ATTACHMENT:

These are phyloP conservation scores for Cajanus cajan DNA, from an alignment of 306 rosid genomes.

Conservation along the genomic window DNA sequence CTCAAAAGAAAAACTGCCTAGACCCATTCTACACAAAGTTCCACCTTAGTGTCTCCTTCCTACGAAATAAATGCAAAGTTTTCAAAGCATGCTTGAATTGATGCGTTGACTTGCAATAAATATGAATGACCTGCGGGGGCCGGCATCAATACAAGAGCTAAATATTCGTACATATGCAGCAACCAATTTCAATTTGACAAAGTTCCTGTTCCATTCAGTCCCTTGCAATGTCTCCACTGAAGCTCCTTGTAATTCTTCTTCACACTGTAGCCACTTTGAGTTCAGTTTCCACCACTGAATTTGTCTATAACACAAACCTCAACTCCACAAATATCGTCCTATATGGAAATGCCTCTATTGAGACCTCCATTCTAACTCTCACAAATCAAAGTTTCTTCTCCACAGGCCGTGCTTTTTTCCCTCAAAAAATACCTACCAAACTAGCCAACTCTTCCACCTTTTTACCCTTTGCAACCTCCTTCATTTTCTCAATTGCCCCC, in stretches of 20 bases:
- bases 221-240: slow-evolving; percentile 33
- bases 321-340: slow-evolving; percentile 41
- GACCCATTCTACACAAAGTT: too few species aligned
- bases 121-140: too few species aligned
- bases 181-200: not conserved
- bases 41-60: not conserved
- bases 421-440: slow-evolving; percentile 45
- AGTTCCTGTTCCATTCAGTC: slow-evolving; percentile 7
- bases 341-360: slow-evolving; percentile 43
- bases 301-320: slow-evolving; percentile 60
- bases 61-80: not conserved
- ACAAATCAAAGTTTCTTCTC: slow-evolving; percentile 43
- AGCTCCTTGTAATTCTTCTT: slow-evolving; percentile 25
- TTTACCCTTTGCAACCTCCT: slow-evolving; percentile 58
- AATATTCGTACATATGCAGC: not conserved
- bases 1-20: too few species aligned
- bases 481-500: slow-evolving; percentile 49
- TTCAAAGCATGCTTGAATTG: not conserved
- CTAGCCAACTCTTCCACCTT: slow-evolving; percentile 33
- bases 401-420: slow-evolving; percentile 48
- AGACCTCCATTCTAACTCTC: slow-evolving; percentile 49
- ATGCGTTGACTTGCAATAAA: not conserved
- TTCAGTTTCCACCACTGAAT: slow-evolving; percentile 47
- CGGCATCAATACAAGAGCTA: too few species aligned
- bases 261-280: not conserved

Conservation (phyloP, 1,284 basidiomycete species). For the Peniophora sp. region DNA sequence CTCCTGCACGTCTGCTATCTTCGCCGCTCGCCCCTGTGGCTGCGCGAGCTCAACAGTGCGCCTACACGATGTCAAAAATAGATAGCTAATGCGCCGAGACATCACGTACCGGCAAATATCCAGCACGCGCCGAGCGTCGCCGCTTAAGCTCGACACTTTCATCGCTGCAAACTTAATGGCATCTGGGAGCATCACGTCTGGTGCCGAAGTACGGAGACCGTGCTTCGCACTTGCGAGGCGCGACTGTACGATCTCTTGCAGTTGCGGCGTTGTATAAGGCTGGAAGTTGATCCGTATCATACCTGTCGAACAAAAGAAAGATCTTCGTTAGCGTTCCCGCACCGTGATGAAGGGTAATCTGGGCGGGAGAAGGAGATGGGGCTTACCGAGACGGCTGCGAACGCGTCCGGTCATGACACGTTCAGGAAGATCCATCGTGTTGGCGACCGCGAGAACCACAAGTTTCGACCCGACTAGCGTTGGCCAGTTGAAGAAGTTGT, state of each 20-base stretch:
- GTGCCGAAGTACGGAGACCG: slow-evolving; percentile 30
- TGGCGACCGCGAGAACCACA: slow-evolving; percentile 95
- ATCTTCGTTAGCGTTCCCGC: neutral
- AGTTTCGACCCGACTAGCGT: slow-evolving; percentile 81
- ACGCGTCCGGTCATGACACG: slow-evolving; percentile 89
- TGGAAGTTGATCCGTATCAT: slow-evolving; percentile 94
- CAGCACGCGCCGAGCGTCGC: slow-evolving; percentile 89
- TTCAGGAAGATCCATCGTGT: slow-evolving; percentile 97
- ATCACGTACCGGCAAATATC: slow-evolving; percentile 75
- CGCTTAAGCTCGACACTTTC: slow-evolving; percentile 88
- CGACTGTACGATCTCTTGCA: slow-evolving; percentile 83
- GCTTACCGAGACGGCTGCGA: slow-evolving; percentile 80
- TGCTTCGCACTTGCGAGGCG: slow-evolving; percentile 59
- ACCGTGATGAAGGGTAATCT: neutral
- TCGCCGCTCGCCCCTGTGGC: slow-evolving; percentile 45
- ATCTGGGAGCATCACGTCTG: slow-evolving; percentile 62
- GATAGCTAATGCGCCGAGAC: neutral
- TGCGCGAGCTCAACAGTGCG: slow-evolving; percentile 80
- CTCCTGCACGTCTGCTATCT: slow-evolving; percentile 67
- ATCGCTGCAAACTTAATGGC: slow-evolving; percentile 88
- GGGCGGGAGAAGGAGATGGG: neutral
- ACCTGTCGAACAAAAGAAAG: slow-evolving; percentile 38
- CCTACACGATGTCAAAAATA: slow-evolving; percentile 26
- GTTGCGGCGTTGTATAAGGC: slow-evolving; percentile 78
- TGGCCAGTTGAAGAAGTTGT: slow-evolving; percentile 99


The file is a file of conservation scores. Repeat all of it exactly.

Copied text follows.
These are phyloP conservation scores for Cajanus cajan DNA, from an alignment of 306 rosid genomes.

Conservation along the genomic window DNA sequence CTCAAAAGAAAAACTGCCTAGACCCATTCTACACAAAGTTCCACCTTAGTGTCTCCTTCCTACGAAATAAATGCAAAGTTTTCAAAGCATGCTTGAATTGATGCGTTGACTTGCAATAAATATGAATGACCTGCGGGGGCCGGCATCAATACAAGAGCTAAATATTCGTACATATGCAGCAACCAATTTCAATTTGACAAAGTTCCTGTTCCATTCAGTCCCTTGCAATGTCTCCACTGAAGCTCCTTGTAATTCTTCTTCACACTGTAGCCACTTTGAGTTCAGTTTCCACCACTGAATTTGTCTATAACACAAACCTCAACTCCACAAATATCGTCCTATATGGAAATGCCTCTATTGAGACCTCCATTCTAACTCTCACAAATCAAAGTTTCTTCTCCACAGGCCGTGCTTTTTTCCCTCAAAAAATACCTACCAAACTAGCCAACTCTTCCACCTTTTTACCCTTTGCAACCTCCTTCATTTTCTCAATTGCCCCC, in stretches of 20 bases:
- bases 221-240: slow-evolving; percentile 33
- bases 321-340: slow-evolving; percentile 41
- GACCCATTCTACACAAAGTT: too few species aligned
- bases 121-140: too few species aligned
- bases 181-200: not conserved
- bases 41-60: not conserved
- bases 421-440: slow-evolving; percentile 45
- AGTTCCTGTTCCATTCAGTC: slow-evolving; percentile 7
- bases 341-360: slow-evolving; percentile 43
- bases 301-320: slow-evolving; percentile 60
- bases 61-80: not conserved
- ACAAATCAAAGTTTCTTCTC: slow-evolving; percentile 43
- AGCTCCTTGTAATTCTTCTT: slow-evolving; percentile 25
- TTTACCCTTTGCAACCTCCT: slow-evolving; percentile 58
- AATATTCGTACATATGCAGC: not conserved
- bases 1-20: too few species aligned
- bases 481-500: slow-evolving; percentile 49
- TTCAAAGCATGCTTGAATTG: not conserved
- CTAGCCAACTCTTCCACCTT: slow-evolving; percentile 33
- bases 401-420: slow-evolving; percentile 48
- AGACCTCCATTCTAACTCTC: slow-evolving; percentile 49
- ATGCGTTGACTTGCAATAAA: not conserved
- TTCAGTTTCCACCACTGAAT: slow-evolving; percentile 47
- CGGCATCAATACAAGAGCTA: too few species aligned
- bases 261-280: not conserved

Conservation (phyloP, 1,284 basidiomycete species). For the Peniophora sp. region DNA sequence CTCCTGCACGTCTGCTATCTTCGCCGCTCGCCCCTGTGGCTGCGCGAGCTCAACAGTGCGCCTACACGATGTCAAAAATAGATAGCTAATGCGCCGAGACATCACGTACCGGCAAATATCCAGCACGCGCCGAGCGTCGCCGCTTAAGCTCGACACTTTCATCGCTGCAAACTTAATGGCATCTGGGAGCATCACGTCTGGTGCCGAAGTACGGAGACCGTGCTTCGCACTTGCGAGGCGCGACTGTACGATCTCTTGCAGTTGCGGCGTTGTATAAGGCTGGAAGTTGATCCGTATCATACCTGTCGAACAAAAGAAAGATCTTCGTTAGCGTTCCCGCACCGTGATGAAGGGTAATCTGGGCGGGAGAAGGAGATGGGGCTTACCGAGACGGCTGCGAACGCGTCCGGTCATGACACGTTCAGGAAGATCCATCGTGTTGGCGACCGCGAGAACCACAAGTTTCGACCCGACTAGCGTTGGCCAGTTGAAGAAGTTGT, state of each 20-base stretch:
- GTGCCGAAGTACGGAGACCG: slow-evolving; percentile 30
- TGGCGACCGCGAGAACCACA: slow-evolving; percentile 95
- ATCTTCGTTAGCGTTCCCGC: neutral
- AGTTTCGACCCGACTAGCGT: slow-evolving; percentile 81
- ACGCGTCCGGTCATGACACG: slow-evolving; percentile 89
- TGGAAGTTGATCCGTATCAT: slow-evolving; percentile 94
- CAGCACGCGCCGAGCGTCGC: slow-evolving; percentile 89
- TTCAGGAAGATCCATCGTGT: slow-evolving; percentile 97
- ATCACGTACCGGCAAATATC: slow-evolving; percentile 75
- CGCTTAAGCTCGACACTTTC: slow-evolving; percentile 88
- CGACTGTACGATCTCTTGCA: slow-evolving; percentile 83
- GCTTACCGAGACGGCTGCGA: slow-evolving; percentile 80
- TGCTTCGCACTTGCGAGGCG: slow-evolving; percentile 59
- ACCGTGATGAAGGGTAATCT: neutral
- TCGCCGCTCGCCCCTGTGGC: slow-evolving; percentile 45
- ATCTGGGAGCATCACGTCTG: slow-evolving; percentile 62
- GATAGCTAATGCGCCGAGAC: neutral
- TGCGCGAGCTCAACAGTGCG: slow-evolving; percentile 80
- CTCCTGCACGTCTGCTATCT: slow-evolving; percentile 67
- ATCGCTGCAAACTTAATGGC: slow-evolving; percentile 88
- GGGCGGGAGAAGGAGATGGG: neutral
- ACCTGTCGAACAAAAGAAAG: slow-evolving; percentile 38
- CCTACACGATGTCAAAAATA: slow-evolving; percentile 26
- GTTGCGGCGTTGTATAAGGC: slow-evolving; percentile 78
- TGGCCAGTTGAAGAAGTTGT: slow-evolving; percentile 99